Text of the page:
I look back at how kids came across when I was little, in movies like The Goonies, E.T., or Stand By Me.  Kids seemed to have a certain depth to them while still remaining kids.  They weren't too mature or too juvenile.  They were just right.  And movie makers didn't treat us (the kids in the audience) as too grown up for our own good nor too stupid to understand adult type things.  It's a rarity when that happens today.  And when it does, I get a good feeling deep down that maybe just a little bit of that magic we had back in the 80's is still alive and, perhaps will one day, once again flourish. 

This last summer Kevin and I went to see Super 8 in the theater.  When we first saw the trailer for it we had this instinctual feeling that it might hearken back to our wonderful movies from childhood.  And boy,  were we ever right!  We spent an hour and 52 minutes shrinking back into our 8 year old bodies, feeling like there was fun and magic swirling around us once again, this time taking the shapes of (semi spoiler alert!) magic cubes and homesick aliens.  Even though this movie was directed by J.J. Abrams it felt just like the Spielberg of the 80's; it had the same tone.  And I have a feeling that Super 8 is sort of Abrams's love letter to Spielberg as well as to the 80's.

The kids in it were remarkably deep, with plenty of humor and just the right dash of quirky edge.  It really made us feel as though we were watching one of our childhood favorite movies for the very first time.  It was sort of like a new group of Goonies.  I would have given anything to be one of the Goonies.  I wanted to be a boy so badly because of that movie . . . so badly, that if I were offered the chance today, I would consider very strongly giving up being Emily so that I could become Mikey and go on a Goonie adventure of my own.

The sad thing is, now kids want to be like the fast-talking, overly 'pop'pified, self-absorbed child-adults that they see on TV.  And the sickest thing about it all: adults are not only winking at it, but encouraging it!  Every time one of our nieces or nephews flips on the Disney channel Kevin and I look at each other mournfully, shaking our heads and rolling our eyes.  It's as if a tiny piece of our souls die.  Not to pick solely on Disney, it just happens to be the easiest way to encompass the phenomenon of this culture.  I could just as easily go on a tangent about Nickelodeon, the CG movies with talking animals, numerous reality shows, and every music TV channel ever. 

I realize that this all may make me sound really old, crabby, or possibly ridiculous . . . but I guess I still think that childhood should be inundated with magic and nonsense and colors and a degree of innocent ignorance, no matter how the world has changed over the generations.  But my generation and my predecessors have slowly become more egotistical.  We are creeping into the spectrum of loud-talking, impatient, narcissists.  And kids are being raised to think the same way, under the intention of good self-esteems and materialistic comfort.  Every parent wants to give their kids more than what they had -- more of everything, including a sense of worth in this world.  But while announcing to their kids that they are the smartest, funniest, most beautiful, most talented, most, most, most everything, they forgot to teach them the gratification of silence and solitude, the fulfillment of humility and subtlety.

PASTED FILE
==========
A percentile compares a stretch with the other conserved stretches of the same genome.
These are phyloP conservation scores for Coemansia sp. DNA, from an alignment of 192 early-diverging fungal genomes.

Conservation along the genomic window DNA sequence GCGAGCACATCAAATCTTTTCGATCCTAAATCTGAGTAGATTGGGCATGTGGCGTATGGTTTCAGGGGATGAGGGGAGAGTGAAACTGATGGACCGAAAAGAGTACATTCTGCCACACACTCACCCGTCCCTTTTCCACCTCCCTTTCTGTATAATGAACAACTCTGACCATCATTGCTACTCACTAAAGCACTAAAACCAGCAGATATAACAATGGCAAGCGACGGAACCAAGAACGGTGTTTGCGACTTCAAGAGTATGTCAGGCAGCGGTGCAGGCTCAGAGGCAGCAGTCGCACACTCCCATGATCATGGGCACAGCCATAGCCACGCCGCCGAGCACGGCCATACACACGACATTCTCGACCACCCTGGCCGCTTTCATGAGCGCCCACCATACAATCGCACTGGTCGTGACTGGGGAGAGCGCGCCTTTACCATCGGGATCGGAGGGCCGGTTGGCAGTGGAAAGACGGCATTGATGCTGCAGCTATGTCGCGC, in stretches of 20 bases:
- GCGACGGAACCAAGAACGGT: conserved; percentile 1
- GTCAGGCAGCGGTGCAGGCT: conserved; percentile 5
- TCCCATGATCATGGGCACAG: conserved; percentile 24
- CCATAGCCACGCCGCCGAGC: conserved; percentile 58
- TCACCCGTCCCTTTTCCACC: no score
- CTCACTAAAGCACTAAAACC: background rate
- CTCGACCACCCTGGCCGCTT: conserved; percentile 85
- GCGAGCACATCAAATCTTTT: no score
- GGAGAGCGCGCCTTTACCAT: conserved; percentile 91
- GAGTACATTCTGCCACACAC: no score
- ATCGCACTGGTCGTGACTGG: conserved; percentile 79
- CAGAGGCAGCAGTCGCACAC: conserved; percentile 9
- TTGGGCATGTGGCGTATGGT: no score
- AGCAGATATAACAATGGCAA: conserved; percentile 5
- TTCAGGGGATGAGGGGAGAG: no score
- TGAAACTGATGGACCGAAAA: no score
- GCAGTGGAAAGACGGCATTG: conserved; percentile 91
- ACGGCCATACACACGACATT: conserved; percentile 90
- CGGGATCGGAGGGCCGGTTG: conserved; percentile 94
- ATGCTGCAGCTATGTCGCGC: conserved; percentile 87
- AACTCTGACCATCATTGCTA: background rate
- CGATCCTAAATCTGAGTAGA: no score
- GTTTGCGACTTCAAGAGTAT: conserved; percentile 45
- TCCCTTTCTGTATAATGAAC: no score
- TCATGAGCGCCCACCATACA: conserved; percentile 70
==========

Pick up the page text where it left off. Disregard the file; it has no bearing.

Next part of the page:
I hope that when Kevin and I have children that we remember ourselves to live up to my own expectations.  I hope that our kids will have a tenderness, a simplicity in contentment, and a quirky, whimsical mind.  We've joked before that we should start a colony in the woods somewhere and raise our kids as if it is the 1980's, a la M. Night's The Village.  And every time I am forced to endure the Disney channel I am convinced that I was never joking in the first place. 

Parents, please don't try to make your kids no longer kids.  That will happen naturally on its own.  Let them enjoy a few more years where they don't have to constantly worry about wearing socially revered clothing or thinking of a snarky, clever quip for the kid taking their favorite truck in the sandbox.  Let them breathe; let them believe in the unbelievable . . . let them watch Labyrinth.